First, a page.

Can poop donations help?
In western countries, people now lack around half of the important bacteria in their bodies. Researchers suspect that this promotes numerous diseases such as Crohn’s disease, rheumatism, allergies and obesity. Why is our microbiome dwindling? And can the destroyed intestinal flora be restored?
There is a surprising amount going on in the body. Billions of germs are wandering around there. Bacteria, fungi, protozoa – every human being carries at least 1000 different species. The tiny microorganisms colonize the intestines, but also the skin, nose, mouth and genitals. This is by no means disgusting or even harmful, as we know today. Rather, these germs, also known as the microbiome, keep us healthy. But there’s a problem.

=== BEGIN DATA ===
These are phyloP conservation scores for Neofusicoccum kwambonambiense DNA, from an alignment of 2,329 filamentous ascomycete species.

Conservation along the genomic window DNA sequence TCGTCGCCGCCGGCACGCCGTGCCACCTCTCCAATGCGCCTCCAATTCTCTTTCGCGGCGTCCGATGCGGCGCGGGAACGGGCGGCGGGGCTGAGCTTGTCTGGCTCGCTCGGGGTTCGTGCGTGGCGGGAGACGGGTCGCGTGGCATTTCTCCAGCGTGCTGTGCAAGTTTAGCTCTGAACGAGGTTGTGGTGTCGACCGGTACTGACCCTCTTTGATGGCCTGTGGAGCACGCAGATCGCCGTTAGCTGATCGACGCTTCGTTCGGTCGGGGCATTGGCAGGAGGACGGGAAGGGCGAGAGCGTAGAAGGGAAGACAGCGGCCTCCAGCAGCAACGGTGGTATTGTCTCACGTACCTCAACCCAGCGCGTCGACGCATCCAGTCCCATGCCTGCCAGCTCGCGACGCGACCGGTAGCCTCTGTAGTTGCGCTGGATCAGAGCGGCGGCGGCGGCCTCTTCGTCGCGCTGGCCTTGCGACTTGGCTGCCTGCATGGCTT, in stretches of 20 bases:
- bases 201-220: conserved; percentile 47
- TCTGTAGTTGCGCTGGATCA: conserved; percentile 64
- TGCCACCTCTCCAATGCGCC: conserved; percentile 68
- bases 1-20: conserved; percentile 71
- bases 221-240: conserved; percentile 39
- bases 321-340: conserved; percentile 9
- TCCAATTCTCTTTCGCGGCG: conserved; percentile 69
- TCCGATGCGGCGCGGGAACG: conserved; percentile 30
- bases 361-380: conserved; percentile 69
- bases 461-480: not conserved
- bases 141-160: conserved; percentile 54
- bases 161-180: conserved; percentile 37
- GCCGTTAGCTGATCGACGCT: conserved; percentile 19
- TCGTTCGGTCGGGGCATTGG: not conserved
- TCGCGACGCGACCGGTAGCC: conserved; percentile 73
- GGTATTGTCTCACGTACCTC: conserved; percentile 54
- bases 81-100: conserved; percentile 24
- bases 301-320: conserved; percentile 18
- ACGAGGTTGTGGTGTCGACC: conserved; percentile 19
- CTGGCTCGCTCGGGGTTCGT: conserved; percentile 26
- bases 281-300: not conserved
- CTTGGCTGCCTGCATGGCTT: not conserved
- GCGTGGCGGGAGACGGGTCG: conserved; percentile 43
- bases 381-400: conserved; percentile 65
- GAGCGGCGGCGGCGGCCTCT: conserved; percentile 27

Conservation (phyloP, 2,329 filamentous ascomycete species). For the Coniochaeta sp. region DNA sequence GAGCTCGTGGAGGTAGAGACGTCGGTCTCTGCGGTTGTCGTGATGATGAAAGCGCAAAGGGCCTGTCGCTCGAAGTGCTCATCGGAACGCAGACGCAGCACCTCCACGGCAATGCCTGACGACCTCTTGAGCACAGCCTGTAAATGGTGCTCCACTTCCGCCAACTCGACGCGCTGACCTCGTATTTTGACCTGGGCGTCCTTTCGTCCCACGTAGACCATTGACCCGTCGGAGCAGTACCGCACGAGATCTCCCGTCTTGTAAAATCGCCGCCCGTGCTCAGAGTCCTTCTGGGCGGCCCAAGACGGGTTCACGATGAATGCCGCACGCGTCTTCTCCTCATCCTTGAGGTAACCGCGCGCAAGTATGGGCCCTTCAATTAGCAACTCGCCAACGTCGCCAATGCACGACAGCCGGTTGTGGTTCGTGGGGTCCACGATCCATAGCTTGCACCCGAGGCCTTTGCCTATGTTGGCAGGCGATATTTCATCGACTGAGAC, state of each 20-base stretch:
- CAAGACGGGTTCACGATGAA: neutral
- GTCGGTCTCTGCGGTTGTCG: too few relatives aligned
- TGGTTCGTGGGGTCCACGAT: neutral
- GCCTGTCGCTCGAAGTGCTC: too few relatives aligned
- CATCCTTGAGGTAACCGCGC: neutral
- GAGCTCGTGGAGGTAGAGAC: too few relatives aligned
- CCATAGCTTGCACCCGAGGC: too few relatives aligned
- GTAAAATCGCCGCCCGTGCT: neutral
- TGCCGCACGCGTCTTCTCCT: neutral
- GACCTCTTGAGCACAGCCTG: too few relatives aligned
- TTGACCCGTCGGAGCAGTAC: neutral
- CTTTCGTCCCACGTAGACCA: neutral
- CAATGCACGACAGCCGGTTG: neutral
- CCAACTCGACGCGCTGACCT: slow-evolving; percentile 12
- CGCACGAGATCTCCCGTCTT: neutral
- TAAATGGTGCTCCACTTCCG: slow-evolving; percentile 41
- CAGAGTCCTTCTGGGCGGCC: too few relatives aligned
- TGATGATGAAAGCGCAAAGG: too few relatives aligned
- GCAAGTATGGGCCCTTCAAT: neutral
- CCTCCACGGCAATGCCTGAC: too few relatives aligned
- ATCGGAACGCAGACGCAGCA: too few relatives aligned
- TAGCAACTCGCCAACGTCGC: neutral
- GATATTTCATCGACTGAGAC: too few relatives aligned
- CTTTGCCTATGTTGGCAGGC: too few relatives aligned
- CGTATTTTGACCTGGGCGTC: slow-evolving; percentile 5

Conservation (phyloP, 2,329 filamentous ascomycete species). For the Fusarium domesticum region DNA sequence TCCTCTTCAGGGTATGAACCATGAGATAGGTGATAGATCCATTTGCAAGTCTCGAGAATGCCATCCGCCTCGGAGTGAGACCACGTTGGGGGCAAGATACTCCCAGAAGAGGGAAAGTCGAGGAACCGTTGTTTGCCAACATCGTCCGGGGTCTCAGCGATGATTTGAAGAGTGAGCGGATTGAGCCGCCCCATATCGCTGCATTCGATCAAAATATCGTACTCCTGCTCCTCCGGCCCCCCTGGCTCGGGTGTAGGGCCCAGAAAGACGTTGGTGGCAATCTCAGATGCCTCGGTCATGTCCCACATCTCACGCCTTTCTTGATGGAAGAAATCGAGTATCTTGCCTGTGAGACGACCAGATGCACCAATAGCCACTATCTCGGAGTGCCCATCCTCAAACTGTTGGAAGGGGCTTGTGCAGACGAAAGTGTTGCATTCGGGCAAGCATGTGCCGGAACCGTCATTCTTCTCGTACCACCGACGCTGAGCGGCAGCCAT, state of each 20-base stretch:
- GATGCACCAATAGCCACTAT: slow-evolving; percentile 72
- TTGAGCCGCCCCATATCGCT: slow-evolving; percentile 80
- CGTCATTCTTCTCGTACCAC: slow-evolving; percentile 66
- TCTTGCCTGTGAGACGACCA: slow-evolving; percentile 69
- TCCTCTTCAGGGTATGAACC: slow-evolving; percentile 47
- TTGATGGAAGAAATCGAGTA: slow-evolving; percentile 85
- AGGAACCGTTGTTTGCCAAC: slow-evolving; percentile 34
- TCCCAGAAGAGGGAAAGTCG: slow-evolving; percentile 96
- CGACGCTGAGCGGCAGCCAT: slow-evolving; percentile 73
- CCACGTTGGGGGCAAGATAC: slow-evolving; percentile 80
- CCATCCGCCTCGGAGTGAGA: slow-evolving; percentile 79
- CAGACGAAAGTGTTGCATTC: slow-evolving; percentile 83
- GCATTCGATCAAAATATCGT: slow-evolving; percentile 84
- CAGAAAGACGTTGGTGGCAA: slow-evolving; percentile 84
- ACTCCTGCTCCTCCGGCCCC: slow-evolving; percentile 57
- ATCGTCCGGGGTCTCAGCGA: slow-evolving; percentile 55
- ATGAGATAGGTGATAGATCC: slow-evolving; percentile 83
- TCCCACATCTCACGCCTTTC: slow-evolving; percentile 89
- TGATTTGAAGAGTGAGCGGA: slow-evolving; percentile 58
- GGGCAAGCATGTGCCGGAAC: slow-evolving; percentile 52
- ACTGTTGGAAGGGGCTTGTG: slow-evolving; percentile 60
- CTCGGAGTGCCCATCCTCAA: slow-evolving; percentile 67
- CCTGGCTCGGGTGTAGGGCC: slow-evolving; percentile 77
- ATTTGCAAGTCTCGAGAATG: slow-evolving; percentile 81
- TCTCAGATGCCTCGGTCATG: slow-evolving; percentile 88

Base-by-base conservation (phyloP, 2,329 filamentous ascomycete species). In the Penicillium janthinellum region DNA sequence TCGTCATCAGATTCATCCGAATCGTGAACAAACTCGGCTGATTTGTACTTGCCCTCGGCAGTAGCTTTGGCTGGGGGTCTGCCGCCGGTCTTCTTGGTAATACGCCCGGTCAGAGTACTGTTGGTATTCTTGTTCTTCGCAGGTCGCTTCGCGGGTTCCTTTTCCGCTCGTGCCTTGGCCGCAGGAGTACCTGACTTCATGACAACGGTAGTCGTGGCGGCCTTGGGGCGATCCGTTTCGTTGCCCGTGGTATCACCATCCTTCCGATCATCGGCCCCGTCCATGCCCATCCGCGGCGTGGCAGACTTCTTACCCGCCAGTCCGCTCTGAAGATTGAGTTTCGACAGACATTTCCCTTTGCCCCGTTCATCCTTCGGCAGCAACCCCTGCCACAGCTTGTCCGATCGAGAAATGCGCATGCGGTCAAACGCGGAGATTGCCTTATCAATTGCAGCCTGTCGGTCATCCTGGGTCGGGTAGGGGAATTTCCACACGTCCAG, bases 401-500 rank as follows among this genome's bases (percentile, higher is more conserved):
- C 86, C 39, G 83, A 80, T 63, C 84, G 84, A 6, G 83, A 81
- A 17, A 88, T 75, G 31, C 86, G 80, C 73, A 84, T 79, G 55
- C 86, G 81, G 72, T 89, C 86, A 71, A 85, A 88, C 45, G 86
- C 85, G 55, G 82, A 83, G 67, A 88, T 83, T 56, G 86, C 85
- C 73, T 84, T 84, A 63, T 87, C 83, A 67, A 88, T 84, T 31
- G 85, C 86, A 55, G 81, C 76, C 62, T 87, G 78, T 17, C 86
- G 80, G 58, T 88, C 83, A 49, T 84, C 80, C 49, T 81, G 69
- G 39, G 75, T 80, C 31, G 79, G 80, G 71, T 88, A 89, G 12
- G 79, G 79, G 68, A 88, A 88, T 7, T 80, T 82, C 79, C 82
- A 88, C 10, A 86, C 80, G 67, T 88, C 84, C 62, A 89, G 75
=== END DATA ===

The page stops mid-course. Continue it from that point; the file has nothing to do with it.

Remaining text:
“Probably around half of the microbiome in western countries has now been lost,” says Till Strowig, who studies the protective effect of bacteria in the intestinal flora at the Helmholtz Center for Infection Research (HZI) in Braunschweig. The problem that researchers are increasingly pointing out is that many people are becoming more susceptible to diseases because of the dwindling microorganisms.